Manchester mayoral candidate backs bus franchising


Andy Burnham: ‘The public has been subsidising a poor service’


Andy Burnham, the Labour MP for Leigh and the contender considered to be the frontrunner to become Greater Manchester’s first metro mayor in May, has pledged to push ahead with the introduction of London-style bus franchising if elected.

Commenting after the Bus Services Bill had its second reading in the House of Commons last week, Burnham issued a strongly-worded warning to bus operators in Greater Manchester and criticised their track record.

He claimed that powers to introduce bus franchising in the Bill would “call time on a 32-year failed Tory experiment”.

“Deregulation of the bus services has been a complete and utter disaster for the travelling public,” Burnham continued.  “Fares have gone up, service quality has gone down and the system is chaotic. Services are chopped from areas which need them and buses are nose-to-tail on lucrative routes.

“The public has been subsidising a poor service and time is up on it, basically. I’m not putting all the bus operators in the same bracket but I’m serving notice on the companies that if I am elected things will not be going on as they have been.”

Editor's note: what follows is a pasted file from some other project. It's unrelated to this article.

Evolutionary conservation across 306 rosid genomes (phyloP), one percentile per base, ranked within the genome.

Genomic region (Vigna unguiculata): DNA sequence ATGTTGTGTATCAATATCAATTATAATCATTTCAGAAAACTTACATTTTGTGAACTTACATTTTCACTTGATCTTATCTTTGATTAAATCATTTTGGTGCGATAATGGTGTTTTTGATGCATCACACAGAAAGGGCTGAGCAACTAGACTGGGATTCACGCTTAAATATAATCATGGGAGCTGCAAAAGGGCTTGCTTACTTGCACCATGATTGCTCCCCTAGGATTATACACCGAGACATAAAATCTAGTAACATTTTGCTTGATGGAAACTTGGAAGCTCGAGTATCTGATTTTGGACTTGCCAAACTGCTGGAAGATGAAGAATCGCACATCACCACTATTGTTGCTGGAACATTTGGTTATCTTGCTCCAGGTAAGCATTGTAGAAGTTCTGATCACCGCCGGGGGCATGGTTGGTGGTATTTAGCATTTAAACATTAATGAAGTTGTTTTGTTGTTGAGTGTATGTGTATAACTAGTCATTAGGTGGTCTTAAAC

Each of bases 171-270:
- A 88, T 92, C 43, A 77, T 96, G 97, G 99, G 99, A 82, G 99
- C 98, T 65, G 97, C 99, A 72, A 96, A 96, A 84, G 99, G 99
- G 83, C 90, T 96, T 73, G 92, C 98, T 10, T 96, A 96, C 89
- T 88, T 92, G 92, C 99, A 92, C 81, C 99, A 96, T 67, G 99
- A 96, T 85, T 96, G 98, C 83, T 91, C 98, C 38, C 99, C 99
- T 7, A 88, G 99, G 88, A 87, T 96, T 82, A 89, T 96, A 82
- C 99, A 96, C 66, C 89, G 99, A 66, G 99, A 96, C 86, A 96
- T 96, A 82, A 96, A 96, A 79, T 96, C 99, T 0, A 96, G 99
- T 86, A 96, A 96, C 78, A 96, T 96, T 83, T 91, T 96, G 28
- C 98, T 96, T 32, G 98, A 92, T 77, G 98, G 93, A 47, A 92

As part of his campaign to be Greater Manchester’s first elected mayor, Burnham has pledged to tackle the growing issue of congestion in the conurbation. Although he has ruled out some form of congestion charging, the Leigh MP has said he will investigate options for introducing High Occupancy Vehicle lanes and roll out segregated cycling routes. Burnham has also pledged to look at introducing a London-style cycle hire scheme.

He also supports Transport for Greater Manchester’s desire to take over the management of the conurbation’s rail stations from Network Rail and train operators, saying many are “cold, dreary and uncomfortable”.


This article appears inside the latest issue of Passenger Transport.

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